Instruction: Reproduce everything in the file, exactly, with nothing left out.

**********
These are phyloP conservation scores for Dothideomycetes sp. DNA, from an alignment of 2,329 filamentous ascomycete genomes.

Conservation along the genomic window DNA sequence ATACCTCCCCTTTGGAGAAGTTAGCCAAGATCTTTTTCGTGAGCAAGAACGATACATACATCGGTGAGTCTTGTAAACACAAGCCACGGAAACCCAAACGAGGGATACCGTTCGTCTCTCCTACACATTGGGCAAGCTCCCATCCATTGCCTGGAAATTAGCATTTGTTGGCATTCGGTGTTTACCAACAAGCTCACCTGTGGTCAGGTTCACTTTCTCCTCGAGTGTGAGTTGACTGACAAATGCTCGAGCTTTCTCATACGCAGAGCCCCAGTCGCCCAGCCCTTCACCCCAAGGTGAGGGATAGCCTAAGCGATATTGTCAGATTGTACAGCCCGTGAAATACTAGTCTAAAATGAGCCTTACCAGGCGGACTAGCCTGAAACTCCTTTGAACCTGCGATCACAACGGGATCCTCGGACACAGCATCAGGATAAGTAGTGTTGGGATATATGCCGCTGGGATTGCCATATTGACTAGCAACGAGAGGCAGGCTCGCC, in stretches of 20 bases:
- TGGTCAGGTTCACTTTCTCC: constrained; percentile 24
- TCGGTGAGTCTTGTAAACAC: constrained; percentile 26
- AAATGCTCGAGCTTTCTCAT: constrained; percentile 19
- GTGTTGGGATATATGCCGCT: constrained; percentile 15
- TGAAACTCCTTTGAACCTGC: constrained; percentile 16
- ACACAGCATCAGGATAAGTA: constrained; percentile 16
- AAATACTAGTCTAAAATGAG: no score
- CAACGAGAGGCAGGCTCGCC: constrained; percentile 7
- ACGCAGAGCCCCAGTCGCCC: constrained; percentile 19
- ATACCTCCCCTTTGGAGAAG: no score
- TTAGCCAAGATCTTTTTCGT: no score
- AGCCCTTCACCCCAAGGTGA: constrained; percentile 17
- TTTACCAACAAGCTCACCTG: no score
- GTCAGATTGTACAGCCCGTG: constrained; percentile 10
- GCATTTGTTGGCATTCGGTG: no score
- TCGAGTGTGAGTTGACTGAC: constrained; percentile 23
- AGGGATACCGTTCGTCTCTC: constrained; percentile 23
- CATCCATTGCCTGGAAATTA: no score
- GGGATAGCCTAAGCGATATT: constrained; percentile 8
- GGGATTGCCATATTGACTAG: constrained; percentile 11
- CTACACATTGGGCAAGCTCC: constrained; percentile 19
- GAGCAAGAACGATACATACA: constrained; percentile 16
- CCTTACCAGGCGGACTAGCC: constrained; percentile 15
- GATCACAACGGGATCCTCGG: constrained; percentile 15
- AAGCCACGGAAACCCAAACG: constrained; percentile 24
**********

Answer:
These are phyloP conservation scores for Dothideomycetes sp. DNA, from an alignment of 2,329 filamentous ascomycete genomes.

Conservation along the genomic window DNA sequence ATACCTCCCCTTTGGAGAAGTTAGCCAAGATCTTTTTCGTGAGCAAGAACGATACATACATCGGTGAGTCTTGTAAACACAAGCCACGGAAACCCAAACGAGGGATACCGTTCGTCTCTCCTACACATTGGGCAAGCTCCCATCCATTGCCTGGAAATTAGCATTTGTTGGCATTCGGTGTTTACCAACAAGCTCACCTGTGGTCAGGTTCACTTTCTCCTCGAGTGTGAGTTGACTGACAAATGCTCGAGCTTTCTCATACGCAGAGCCCCAGTCGCCCAGCCCTTCACCCCAAGGTGAGGGATAGCCTAAGCGATATTGTCAGATTGTACAGCCCGTGAAATACTAGTCTAAAATGAGCCTTACCAGGCGGACTAGCCTGAAACTCCTTTGAACCTGCGATCACAACGGGATCCTCGGACACAGCATCAGGATAAGTAGTGTTGGGATATATGCCGCTGGGATTGCCATATTGACTAGCAACGAGAGGCAGGCTCGCC, in stretches of 20 bases:
- TGGTCAGGTTCACTTTCTCC: constrained; percentile 24
- TCGGTGAGTCTTGTAAACAC: constrained; percentile 26
- AAATGCTCGAGCTTTCTCAT: constrained; percentile 19
- GTGTTGGGATATATGCCGCT: constrained; percentile 15
- TGAAACTCCTTTGAACCTGC: constrained; percentile 16
- ACACAGCATCAGGATAAGTA: constrained; percentile 16
- AAATACTAGTCTAAAATGAG: no score
- CAACGAGAGGCAGGCTCGCC: constrained; percentile 7
- ACGCAGAGCCCCAGTCGCCC: constrained; percentile 19
- ATACCTCCCCTTTGGAGAAG: no score
- TTAGCCAAGATCTTTTTCGT: no score
- AGCCCTTCACCCCAAGGTGA: constrained; percentile 17
- TTTACCAACAAGCTCACCTG: no score
- GTCAGATTGTACAGCCCGTG: constrained; percentile 10
- GCATTTGTTGGCATTCGGTG: no score
- TCGAGTGTGAGTTGACTGAC: constrained; percentile 23
- AGGGATACCGTTCGTCTCTC: constrained; percentile 23
- CATCCATTGCCTGGAAATTA: no score
- GGGATAGCCTAAGCGATATT: constrained; percentile 8
- GGGATTGCCATATTGACTAG: constrained; percentile 11
- CTACACATTGGGCAAGCTCC: constrained; percentile 19
- GAGCAAGAACGATACATACA: constrained; percentile 16
- CCTTACCAGGCGGACTAGCC: constrained; percentile 15
- GATCACAACGGGATCCTCGG: constrained; percentile 15
- AAGCCACGGAAACCCAAACG: constrained; percentile 24